Still, on workdays, on what should, could be every day, my desk in my office serves me well to drink my coffee and scribble my morning pages and wake to each new day in private, no interruption, door closed, if necessary.

So I have two workspaces in this small house, and I have Louisa’s and the Uptown and Pam’s house, and C&P Coffee Company, and West Seattle Uptown, and the Italian deli/restaurant. So many places to plant myself with pad and pen.

“How do you sequester time to do your own work, particularly during the busiest times when other demands impinge?” (Priscilla Long, Minding the Muse, p. 61)

This is my greatest challenge. Is it lack of dedication? When I am teaching I claim to have insufficient time and struggle to force myself out of bed thirty minutes earlier for morning pages or a timed write. But then the three-day weekend rolls around (no Friday classes) and I do not stick to the routine. I sleep in, I dawdle, do chores, look at email, FB, before morning pages. And so it goes all summer long. Without the imposed structure of a teaching schedule, I seem to lose all routine.

I suppose I can see and address this in various ways. I can force myself to adhere to a strict work schedule whether working or not. Or, I could create and adhere to a list of daily must-dos and not worry about when or how they are accomplished, as long as they are indeed done before I go to bed. The problem, as I have seen it, is that they do not always get done, and yet I still go to bed each night.

So much to consider as I prepare to return to work next week. I don’t want to return, don’t want to lose this freedom of summer, of time to use as I please. Yet I have no choice. Fall quarter begins, my 30th fall quarter, and a salary must be earned. And honestly, it isn’t so bad, not once I’m there, settled into the routine once again.

“If you teach, how can you better shape your teaching so it serves your own creative work as well as that of your students?” (Priscilla Long, Minding the Muse, p. 61)

I return to the classroom a week from tomorrow, to the campus the day after tomorrow. I do not teach students with language skills advanced enough to do much writing at all, but I do require in-class journaling. I could, should provide a topic or an optional topic when we write in class, and I must write and share as well. I should not use this time for attendance, grading or anything else.

“Consider the painter Joan MirĂ³’s phrase ‘vocabulary of forms.’ A vocabulary consists of separate elements that can be put together in various ways to make a whole …  How could the idea of a ‘vocabulary of forms’ be useful to you as you go forward?” (Priscilla Long, Minding the Muse, p. 61)

Separate elements: journal, entries, letters, photographs, music, memories. These elements are the vocabulary of forms I can use, will use, to create The Ex-Mexican Wives Club. I will stop worrying about what I do and don’t remember and instead write from these forms or elements to piece together a story.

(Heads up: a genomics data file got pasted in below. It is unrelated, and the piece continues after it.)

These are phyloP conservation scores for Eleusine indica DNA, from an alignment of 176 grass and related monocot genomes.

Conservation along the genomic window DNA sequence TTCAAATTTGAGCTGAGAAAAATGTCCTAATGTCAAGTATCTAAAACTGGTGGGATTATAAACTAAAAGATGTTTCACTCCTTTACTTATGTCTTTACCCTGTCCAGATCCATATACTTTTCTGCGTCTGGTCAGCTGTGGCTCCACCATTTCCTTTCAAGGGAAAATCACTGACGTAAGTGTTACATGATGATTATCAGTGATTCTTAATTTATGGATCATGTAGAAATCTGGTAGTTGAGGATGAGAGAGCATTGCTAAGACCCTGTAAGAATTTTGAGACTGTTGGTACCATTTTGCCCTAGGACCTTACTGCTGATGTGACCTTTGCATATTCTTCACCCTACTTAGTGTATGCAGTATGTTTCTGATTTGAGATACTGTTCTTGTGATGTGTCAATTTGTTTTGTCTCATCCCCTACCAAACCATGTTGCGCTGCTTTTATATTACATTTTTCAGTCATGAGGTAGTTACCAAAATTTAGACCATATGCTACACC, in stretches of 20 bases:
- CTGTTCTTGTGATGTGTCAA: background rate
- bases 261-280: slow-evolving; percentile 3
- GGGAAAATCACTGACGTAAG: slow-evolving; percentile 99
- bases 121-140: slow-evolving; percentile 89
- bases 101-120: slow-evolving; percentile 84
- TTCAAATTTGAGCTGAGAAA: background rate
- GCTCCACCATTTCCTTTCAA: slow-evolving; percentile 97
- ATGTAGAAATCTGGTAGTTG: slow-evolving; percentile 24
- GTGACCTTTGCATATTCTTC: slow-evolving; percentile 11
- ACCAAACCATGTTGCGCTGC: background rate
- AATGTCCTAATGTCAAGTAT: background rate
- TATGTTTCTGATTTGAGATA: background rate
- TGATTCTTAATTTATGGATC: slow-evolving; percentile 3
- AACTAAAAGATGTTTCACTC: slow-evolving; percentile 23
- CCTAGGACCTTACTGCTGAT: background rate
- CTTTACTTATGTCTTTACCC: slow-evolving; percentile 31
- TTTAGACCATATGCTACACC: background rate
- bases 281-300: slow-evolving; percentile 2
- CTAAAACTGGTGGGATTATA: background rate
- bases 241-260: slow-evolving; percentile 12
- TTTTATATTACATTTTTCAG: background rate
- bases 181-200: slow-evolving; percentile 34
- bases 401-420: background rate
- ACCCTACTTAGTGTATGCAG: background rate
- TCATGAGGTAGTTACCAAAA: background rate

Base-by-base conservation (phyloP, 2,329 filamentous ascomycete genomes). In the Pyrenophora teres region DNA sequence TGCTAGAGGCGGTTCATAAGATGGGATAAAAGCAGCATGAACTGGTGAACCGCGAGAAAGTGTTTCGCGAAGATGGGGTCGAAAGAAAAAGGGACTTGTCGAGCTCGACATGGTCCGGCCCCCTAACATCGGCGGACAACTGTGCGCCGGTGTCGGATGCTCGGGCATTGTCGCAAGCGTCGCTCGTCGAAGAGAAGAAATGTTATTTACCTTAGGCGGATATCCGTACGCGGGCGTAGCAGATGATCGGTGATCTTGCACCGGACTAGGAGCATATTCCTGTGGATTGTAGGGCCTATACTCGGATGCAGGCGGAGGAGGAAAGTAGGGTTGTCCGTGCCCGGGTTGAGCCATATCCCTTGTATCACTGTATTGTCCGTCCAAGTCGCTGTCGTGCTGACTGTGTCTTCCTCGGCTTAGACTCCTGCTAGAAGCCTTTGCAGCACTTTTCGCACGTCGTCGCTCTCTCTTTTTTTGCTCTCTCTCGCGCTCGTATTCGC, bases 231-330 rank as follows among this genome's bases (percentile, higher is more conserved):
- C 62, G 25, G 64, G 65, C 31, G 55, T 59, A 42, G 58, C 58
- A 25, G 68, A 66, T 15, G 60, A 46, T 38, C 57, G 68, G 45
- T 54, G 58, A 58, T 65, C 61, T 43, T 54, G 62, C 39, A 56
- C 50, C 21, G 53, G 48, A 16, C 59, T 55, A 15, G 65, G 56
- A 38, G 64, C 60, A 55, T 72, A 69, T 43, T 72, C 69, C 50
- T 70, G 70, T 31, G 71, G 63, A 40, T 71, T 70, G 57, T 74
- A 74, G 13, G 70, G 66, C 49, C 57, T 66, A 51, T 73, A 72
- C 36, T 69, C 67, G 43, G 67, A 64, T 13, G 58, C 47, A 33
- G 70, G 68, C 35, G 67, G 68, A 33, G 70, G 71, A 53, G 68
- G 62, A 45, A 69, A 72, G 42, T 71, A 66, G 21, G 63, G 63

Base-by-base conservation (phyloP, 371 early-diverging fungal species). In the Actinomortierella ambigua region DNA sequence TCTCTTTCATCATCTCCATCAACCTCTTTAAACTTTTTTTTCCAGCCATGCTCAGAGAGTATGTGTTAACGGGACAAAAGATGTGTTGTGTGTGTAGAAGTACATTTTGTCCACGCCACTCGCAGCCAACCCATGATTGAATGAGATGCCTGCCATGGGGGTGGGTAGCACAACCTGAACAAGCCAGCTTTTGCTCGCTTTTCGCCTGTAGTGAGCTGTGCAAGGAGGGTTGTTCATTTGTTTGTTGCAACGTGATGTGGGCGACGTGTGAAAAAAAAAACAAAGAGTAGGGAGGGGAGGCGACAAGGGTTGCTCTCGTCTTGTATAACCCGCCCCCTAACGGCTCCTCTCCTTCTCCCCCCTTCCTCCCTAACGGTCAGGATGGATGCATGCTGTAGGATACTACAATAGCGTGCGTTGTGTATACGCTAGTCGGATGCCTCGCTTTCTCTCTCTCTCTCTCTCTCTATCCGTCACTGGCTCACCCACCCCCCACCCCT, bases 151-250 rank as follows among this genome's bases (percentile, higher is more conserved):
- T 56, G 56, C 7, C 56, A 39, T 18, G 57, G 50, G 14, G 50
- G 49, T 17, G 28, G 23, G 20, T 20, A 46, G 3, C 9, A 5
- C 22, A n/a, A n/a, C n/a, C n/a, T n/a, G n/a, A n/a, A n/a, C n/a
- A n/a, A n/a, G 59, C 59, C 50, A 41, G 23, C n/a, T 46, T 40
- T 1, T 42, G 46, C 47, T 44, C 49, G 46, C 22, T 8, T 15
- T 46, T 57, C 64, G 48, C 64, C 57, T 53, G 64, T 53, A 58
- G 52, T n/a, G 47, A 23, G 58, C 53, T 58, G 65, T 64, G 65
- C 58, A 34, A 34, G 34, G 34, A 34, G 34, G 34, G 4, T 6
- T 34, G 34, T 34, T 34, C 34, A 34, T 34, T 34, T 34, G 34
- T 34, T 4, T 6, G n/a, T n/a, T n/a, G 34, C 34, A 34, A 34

Prior posts in this series:

Monday, May 1, 2017

Guest Post: Sheri Nugent

At the close of my most recent post in the Minding My Muse series, a reader named Sheri Nugent posted a lovely comment, including a wonderful book recommendation: Drawing on the Artist Within by Betty Edwards. I bought the book and invited Sheri to write a guest blog post. I'm sure you'll enjoy reading the story of her creative journey and taking a peek into her artist's notebook as much as I have.

 Finding My Inner Artist 
by Sheri Nugent

At age 62, I am finally becoming the artist I have tried to be for most of my life. Over the years I have experimented with many types of art – painting, drawing, pastels, pencil, pen and ink. An  endless exploration of art supply stores. Nothing ever satisfied. I felt that I had two problems: no talent and nothing interesting to say. So I gave up.

And then, four months ago, I discovered that those weren’t my problems after all. A friend wrote about drawing mandalas as a form of meditation on her blog. I took the online class that she referred to for no other purpose than to relax. It was Inauguration Day and I needed something to do with my hands while obsessively watching cable news. I learned that drawing mandalas has been a meditative practice in many cultures over thousands of years. It does not require any particular talent for drawing. The technique is formulaic – and once you learn the basics, you simply start in the center and make it up as you go. A more disciplined form of doodling, really. 

I found it to be astonishingly calming. My first mandala took me about four hours to finish. During those four hours I felt like I was in a cozy, creative bubble where time and external noises just stopped. I posted Mandala #1 on Facebook with a brief story – an encouragement to my friends to try it as a means of relaxing.
(Mandala #1) In order to calm myself as I watch and listen to the escalating madness we are experiencing, I am trying something new rather than shredding my cuticles. I made this tonight. It's a mandala, and it's meant to be soothing and meditative. It was a lovely 3 hours with MSNBC in the background. I feel significantly better, calmer. This works for me.